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Getting Your Study Game Right for the LSAT

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If there’s one thing pre-law students have down pat, it’s studying. You don’t decide to go to law school unless you have certain tendencies, and those specific tendencies often correlate with the types of traits that lead a student to, say, take on an extra research project or start an essay — gasp — the week before it’s due instead of the night before it’s due. Basically, pre-law students tend to be pretty damn good at studying.

BUT. But. You’ve studied before, but preparing for the LSAT is an experience unlike any other, and not just because it requires so much more studying than you’ve probably done for any single test in the past. Your tried and true methodologies from the past might lead you astray when it comes to your LSAT prep. So, with no further ado, here are our tips for when, where, and how to study — we figure you’ve already got a handle on the Who (you), the What (LSAT studying), and the Why (because you love the LSAT – jk, it’s so you can get into law school).

When to study

Preparing for the LSAT is essentially like having a part-time job. We typically recommend that students plan on spending at least 20 hours per week studying; if your schedule doesn’t allow for that kind of time commitment, that’s absolutely fine, but you may need to give yourself some extra cushion when deciding which LSAT date to take.

The LSAT is difficult in part because it requires extremely intense thought for up to five hours, which leaves the test-taker dazed and confused by the end of the experience. Accordingly, part of your studying should include building up your mental endurance — and the best way to do that is to study in longer chunks of time. So, if at all possible, make sure that at least some of your studying is done in extended sessions, rather than just stealing a few minutes here and there to look at some questions.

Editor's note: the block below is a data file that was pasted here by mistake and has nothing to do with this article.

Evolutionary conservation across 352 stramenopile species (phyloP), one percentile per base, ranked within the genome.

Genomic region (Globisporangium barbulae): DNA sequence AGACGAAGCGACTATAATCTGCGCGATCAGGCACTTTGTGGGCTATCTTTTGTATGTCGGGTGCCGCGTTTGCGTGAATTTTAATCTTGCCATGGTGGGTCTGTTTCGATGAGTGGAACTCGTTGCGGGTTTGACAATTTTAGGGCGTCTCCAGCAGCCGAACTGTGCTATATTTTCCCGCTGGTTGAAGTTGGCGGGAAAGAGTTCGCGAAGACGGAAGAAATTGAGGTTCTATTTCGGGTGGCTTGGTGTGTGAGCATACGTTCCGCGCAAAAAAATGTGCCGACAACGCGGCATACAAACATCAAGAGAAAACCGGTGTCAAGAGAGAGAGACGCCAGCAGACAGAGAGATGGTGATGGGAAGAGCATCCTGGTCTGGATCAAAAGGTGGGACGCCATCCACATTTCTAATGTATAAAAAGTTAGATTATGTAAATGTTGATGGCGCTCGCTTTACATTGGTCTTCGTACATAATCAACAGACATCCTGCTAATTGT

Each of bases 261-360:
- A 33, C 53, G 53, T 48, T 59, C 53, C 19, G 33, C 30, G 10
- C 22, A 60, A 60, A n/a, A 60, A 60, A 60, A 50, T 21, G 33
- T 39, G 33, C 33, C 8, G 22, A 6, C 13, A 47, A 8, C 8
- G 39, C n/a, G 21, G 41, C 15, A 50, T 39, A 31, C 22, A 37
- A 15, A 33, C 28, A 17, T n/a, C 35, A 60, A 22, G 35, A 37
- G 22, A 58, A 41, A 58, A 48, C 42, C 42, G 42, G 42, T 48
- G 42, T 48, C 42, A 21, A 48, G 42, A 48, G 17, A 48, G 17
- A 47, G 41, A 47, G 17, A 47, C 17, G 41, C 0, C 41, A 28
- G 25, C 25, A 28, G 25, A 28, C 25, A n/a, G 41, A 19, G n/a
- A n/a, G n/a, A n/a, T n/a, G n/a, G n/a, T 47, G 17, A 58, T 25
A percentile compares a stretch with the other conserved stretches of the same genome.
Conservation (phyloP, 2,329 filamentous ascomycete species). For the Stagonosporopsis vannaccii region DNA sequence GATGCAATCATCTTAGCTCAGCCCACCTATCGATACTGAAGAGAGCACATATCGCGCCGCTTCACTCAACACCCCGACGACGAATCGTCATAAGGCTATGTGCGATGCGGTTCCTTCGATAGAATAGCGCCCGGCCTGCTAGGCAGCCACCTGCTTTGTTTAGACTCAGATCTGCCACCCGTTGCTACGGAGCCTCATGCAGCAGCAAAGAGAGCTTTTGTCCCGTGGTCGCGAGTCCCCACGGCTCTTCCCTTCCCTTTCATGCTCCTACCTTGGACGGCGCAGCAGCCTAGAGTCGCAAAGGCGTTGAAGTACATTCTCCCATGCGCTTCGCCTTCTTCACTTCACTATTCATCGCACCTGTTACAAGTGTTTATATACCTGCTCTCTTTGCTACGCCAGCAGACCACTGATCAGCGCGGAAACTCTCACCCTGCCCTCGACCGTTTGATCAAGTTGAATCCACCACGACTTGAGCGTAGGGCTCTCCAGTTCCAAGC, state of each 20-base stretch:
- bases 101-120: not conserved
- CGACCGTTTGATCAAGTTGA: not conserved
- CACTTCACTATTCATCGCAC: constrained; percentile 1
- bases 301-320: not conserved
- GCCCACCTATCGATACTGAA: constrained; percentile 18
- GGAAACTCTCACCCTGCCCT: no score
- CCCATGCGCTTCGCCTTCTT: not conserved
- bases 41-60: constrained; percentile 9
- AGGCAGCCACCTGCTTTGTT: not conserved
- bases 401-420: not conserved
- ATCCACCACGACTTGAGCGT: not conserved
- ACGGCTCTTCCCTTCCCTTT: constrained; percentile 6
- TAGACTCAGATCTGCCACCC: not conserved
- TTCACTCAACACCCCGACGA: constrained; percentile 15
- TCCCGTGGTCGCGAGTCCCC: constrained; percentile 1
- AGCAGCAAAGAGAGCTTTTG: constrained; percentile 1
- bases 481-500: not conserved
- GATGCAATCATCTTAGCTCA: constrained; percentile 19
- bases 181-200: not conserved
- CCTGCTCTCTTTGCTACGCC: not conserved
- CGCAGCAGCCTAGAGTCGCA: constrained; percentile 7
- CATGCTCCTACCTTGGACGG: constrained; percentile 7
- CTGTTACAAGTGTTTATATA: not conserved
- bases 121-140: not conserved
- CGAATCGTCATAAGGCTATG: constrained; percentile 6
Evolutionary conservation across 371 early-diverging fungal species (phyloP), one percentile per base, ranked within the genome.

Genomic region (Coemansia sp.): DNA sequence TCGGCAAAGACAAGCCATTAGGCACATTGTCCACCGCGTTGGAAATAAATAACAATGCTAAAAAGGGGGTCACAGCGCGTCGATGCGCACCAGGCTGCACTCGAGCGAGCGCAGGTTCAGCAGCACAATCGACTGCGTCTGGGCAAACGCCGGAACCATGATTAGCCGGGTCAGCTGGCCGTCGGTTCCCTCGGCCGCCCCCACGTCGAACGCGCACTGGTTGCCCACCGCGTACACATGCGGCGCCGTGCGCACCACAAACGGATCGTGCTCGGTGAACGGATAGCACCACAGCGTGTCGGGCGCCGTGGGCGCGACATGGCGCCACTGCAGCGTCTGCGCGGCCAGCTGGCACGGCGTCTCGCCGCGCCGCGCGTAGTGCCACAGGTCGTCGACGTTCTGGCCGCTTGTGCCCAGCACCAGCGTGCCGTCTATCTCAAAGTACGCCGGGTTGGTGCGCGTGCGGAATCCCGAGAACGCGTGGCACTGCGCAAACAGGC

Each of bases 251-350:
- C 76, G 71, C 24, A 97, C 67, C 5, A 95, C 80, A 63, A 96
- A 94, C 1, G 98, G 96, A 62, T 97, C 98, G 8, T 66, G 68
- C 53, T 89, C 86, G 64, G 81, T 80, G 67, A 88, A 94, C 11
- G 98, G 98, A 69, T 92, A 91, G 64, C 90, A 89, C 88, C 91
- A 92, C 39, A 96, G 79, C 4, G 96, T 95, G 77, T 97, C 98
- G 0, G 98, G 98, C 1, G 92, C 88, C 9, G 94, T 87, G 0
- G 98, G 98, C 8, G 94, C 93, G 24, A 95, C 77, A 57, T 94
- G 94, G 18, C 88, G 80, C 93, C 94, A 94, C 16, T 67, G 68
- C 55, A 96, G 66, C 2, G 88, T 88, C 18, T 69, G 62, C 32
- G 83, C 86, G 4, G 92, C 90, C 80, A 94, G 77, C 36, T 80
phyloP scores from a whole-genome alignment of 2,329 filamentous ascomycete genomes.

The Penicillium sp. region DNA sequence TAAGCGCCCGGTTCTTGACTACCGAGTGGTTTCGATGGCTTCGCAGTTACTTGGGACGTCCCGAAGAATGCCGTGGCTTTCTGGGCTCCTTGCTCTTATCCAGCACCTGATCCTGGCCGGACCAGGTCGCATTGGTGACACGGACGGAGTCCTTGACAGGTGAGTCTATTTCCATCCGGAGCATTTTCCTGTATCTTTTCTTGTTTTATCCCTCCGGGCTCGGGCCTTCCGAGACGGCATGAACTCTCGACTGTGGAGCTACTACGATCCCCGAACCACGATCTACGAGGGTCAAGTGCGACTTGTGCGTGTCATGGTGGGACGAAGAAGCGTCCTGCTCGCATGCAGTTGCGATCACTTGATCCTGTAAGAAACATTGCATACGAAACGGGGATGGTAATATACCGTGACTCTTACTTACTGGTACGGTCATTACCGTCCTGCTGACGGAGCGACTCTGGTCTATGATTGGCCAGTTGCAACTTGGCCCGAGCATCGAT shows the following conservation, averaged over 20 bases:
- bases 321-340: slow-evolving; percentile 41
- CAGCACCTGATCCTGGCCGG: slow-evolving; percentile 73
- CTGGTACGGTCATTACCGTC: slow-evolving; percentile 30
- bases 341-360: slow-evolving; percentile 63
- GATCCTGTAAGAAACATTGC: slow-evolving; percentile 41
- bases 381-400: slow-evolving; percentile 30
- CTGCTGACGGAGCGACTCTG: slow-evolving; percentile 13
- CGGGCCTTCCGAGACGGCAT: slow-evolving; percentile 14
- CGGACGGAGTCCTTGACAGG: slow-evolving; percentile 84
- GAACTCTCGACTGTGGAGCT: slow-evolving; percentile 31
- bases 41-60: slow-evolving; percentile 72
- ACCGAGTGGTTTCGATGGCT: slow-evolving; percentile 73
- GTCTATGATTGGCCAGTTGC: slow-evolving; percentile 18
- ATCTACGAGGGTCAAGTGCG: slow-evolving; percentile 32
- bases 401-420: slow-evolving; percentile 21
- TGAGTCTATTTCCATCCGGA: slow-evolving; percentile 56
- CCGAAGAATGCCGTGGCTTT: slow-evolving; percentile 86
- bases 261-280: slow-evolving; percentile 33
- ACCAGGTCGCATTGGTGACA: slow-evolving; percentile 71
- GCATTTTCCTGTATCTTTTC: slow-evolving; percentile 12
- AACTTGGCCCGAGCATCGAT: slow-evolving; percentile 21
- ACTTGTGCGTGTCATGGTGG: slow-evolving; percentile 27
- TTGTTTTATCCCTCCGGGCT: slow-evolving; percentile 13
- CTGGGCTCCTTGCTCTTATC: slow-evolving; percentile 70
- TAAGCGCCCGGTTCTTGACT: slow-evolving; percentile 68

That said, it’s better to study for a short burst rather than not study at all, so if you only have a free half-hour it’s still worth cracking open the ol’ LSAT tome.

Where to study

Gone are the days of being able to study in front of the TV — when you’re studying for the LSAT, you’ll want to make sure to do so in a quiet place with minimal distractions. However, you’ll want to make sure you don’t get used to doing LSAT questions exclusively in places that are so quiet you can hear a pin drop; when you take the real LSAT, you’ll be in a room with dozens of other anxious test-takers doing annoying things like breathing, shifting in their seats, or even (gasp) coughing, so make sure you get some practice in concentrating while there’s some background noise.
Studying in libraries is a great way to simulate that kind of ambient noise, as they have some ambient noise without being as loud as, say, coffee shops. Or, if you’re particularly Type A, you can use artificial background noise – the proctoring function on our website allows you to play prerecorded background noise while you do your practice tests.

How to study

When it comes to studying for the LSAT, getting the correct answer is important, but not nearly as important as understanding how to get there. As such, your goal when you sit down to study shouldn’t necessarily be something like “I’m going to get through these next 10 questions,” but rather, “I’m going to look at some questions until I understand every single answer choice inside and out, and could explain the whole thing to someone else.” The LSAT uses the same tricks and structures over and over, so if you push yourself to truly understand every aspect of the questions you encounter, you’ll be in good shape for when you encounter those same aspects in the future.

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